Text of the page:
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Generative AI and its subset — large language models (LLMs) — keep hitting the headlines, but speaking of their real-world applications in business, the honeymoon phase is over. CEOs start asking the tough questions: is this expensive technology actually worth it, or is there a smarter way to go?

Here’s the inside scoop: new AI models are popping up faster than ever, but a new trend is emerging — small language models (SLMs) that fare well without breaking the bank. Let’s ditch the hype and see which option in the LLM vs. SLM matchup shines brighter and how to turn AI promises into palpable value.  

Clarifying the terminology: what are LLMs and SLMs?

Categorization into small and large language models is determined by the number of parameters in their neural networks. As the definitions vary, we stick to Gartner’s and Deloitte’s vision. While SLMs are models that fit the 500 million to 20 billion parameter range, LLMs hit the 20 billion mark.

Regardless of their size, language models represent AI algorithms powered by deep learning, enabling them to excel at natural language understanding and natural language processing tasks. Under the hood, all transformer models consist of artificial neural networks, including an encoder to grasp the human language input and a decoder to generate a contextually appropriate output.

Unveiling the differences between an LLM and an SLM: a whole-hog comparison

Building and training models from scratch requires significant investments, often beyond the reach of many businesses. That’s why, in this article, we focus exclusively on pre-trained models, comparing notable LLMs such as ChatGPT, Bard, and BERT, with SLMs like Mistral 7B, Falcon 7B, and Llama 13B. 

To feel the cost disparity, consider this: developing and training a model akin to GPT-3 can demand an investment of up to $12 million, and that’s for a version that’s not even the latest. In contrast, leveraging a pre-trained language model costs hundreds of times less, as businesses only need to invest in fine-tuning and inference.

Resource requirements

The history of large language models proves that ‘the bigger the better’ approach has been dominating the AI realm. You can see it in their size — LLMs contain hundreds of billions to trillions of parameters. However, this comes at a cost. High memory consumption makes larger models a resource-intensive technology with high computational power requirements. Even when accessed via API, efficient utilization of a multi-billion large language model requires powerful hardware on the user’s end.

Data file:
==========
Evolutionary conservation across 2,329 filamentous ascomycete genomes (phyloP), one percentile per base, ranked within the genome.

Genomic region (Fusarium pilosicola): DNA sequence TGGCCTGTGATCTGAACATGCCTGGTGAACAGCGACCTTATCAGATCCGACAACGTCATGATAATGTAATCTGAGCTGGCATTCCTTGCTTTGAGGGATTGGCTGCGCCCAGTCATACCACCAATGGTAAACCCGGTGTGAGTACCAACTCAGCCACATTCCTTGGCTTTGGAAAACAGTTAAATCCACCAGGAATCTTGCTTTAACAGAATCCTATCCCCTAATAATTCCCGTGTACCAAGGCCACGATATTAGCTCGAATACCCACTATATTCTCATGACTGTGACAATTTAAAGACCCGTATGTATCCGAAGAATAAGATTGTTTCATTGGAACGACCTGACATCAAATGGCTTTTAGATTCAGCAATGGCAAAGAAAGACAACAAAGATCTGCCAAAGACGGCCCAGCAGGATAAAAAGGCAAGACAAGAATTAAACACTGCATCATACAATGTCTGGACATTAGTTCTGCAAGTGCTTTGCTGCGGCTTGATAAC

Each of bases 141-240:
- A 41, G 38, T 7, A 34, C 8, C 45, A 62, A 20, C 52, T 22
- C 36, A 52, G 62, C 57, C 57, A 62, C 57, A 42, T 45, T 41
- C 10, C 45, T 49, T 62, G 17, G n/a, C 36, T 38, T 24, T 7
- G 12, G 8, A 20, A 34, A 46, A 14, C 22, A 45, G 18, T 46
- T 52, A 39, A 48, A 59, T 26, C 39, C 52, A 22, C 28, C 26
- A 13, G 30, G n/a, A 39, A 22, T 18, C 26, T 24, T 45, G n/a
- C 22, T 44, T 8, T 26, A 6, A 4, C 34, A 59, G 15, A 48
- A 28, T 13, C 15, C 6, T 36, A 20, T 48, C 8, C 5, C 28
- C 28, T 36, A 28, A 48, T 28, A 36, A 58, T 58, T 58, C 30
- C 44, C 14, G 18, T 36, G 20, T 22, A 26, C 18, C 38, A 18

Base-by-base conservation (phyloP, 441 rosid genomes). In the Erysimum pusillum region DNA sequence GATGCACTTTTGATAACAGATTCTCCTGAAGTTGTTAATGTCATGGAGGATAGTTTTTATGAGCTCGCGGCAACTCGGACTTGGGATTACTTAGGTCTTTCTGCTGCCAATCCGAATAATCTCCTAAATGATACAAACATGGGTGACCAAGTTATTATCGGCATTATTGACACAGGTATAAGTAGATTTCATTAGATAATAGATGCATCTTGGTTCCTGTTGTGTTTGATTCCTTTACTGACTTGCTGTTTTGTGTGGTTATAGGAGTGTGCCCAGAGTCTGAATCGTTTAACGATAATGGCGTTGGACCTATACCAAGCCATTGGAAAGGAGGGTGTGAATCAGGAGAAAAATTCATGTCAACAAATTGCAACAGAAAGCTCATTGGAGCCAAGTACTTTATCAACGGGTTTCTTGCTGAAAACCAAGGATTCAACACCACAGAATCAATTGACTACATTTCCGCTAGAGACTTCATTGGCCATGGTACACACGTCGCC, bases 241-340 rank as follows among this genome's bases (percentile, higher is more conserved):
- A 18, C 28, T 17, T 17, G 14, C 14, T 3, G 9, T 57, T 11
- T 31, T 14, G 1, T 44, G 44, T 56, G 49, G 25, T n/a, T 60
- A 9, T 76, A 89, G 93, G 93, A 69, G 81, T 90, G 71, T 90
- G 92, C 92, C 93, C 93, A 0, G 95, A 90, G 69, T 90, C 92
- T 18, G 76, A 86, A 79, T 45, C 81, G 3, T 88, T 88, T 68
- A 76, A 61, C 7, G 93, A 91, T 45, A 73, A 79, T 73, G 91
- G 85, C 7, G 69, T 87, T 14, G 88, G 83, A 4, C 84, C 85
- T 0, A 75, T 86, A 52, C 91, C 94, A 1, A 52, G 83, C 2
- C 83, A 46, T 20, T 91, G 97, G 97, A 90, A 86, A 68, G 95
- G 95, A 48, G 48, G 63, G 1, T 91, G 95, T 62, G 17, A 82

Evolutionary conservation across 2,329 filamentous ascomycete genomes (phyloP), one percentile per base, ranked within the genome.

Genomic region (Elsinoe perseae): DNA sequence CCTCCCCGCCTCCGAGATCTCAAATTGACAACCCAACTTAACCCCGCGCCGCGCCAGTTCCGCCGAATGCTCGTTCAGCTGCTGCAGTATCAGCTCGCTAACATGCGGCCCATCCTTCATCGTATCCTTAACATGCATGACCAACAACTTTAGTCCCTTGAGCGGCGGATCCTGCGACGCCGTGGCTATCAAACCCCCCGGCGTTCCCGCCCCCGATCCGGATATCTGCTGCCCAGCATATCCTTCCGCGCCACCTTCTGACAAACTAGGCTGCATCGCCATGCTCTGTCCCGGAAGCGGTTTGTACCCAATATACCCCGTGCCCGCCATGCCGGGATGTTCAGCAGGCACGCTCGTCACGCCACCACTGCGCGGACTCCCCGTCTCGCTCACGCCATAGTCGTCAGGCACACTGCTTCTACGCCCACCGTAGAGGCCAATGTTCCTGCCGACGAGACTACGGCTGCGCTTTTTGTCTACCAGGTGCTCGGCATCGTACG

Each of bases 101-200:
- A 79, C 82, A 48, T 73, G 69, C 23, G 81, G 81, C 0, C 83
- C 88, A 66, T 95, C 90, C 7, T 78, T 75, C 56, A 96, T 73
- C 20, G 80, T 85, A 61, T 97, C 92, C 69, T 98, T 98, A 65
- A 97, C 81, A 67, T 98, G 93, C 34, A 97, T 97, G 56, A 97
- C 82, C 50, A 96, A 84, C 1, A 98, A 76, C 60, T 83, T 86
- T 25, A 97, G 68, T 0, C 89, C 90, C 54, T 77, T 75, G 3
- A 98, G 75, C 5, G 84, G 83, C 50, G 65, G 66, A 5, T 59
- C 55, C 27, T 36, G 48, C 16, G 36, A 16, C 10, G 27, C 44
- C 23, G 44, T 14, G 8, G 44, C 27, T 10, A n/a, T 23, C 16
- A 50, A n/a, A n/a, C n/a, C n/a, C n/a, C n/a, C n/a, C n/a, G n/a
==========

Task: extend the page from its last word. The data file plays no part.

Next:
For instance, if you target GPT, LlaMa, LaMDA, or other big-name LLMs, you’ll need NVIDIA V100 or A100 GPUs, which cost up to $10,000 per processor. These initial resource requirements create a barrier, preventing many businesses from implementing LLMs. 

In contrast, SLMs have significantly fewer parameters, typically ranging from a few million to several billion. They rely on various AI optimization techniques, such as:

  • Knowledge distillation to transfer knowledge from the same-family pre-trained LLM. For example, DistilBERT is a lightweight iteration of BERT, and GPT-Neo is a scaled-down version of GPT.
  • Quantization techniques to further reduce the model’s size and resource requirements.

Hence, compact model size and lower computational power requirements enable small models to be deployed on a broader range of devices, including regular computers and even smartphones for the smallest models, such as Phi-3 by Microsoft. It turns out that with an SLM as a resource-friendly alternative to LLM, companies can hop on the gen AI train without upgrading their hardware park.

Cost of adoption and usage

To calculate the cost of a language model’s adoption and usage, you should take into account two processes — fine-tuning as a preparatory step to enhance the model’s capabilities, and inference as the operational process of applying the model in practice:

  • Fine-tuning helps adapt a pre-trained language model to a specific task or dataset to ensure the quality of its outputs and general abilities match your expectations. 
  • Inference calls a fine-tuned language model to generate responses to user input. 

Model fine-tuning can take different forms, but here’s the main thing to remember: its cost is determined by the size of the dataset you want to use for further training. Simply put, the bigger the dataset, the higher the cost.

LLMs don’t need fine-tuning unless you want the model to distinguish the nuances of medical jargon or cover other specific tasks. On the contrary, small language models always call for fine-tuning as their initial capabilities lag behind the larger models. For instance, while GPT-4 Turbo’s ability for reasoning provides satisfying results in 86% of cases, Mistral 7B offers acceptable outcomes only 63% of the time. 

— Chad West, Managing Director, *instinctools USA